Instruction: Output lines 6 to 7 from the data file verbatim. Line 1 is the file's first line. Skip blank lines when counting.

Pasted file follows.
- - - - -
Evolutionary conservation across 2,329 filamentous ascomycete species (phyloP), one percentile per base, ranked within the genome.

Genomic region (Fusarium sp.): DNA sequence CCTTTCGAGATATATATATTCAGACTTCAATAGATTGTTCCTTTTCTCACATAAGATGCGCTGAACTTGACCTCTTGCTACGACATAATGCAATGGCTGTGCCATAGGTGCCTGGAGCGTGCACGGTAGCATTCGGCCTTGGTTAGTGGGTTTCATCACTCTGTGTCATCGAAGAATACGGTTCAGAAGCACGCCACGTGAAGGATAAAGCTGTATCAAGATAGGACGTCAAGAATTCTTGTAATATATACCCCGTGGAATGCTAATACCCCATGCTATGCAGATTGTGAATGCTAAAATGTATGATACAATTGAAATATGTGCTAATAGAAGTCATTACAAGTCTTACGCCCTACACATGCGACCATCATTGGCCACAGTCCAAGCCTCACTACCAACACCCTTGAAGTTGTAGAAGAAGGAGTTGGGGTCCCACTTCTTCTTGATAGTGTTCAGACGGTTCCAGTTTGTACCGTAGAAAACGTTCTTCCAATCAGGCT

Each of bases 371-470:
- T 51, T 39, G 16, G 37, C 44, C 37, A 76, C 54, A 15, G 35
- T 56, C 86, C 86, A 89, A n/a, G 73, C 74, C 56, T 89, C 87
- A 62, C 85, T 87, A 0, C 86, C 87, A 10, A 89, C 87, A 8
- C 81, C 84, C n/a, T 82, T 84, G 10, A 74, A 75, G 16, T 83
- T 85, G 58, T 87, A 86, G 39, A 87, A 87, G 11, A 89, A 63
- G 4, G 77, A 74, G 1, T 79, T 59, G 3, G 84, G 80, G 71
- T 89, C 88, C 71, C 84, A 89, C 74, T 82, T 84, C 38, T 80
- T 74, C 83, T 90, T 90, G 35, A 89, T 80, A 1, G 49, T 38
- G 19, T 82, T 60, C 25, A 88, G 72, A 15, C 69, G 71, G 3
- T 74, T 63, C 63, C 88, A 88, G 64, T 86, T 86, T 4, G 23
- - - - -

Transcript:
- A 62, C 85, T 87, A 0, C 86, C 87, A 10, A 89, C 87, A 8
- C 81, C 84, C n/a, T 82, T 84, G 10, A 74, A 75, G 16, T 83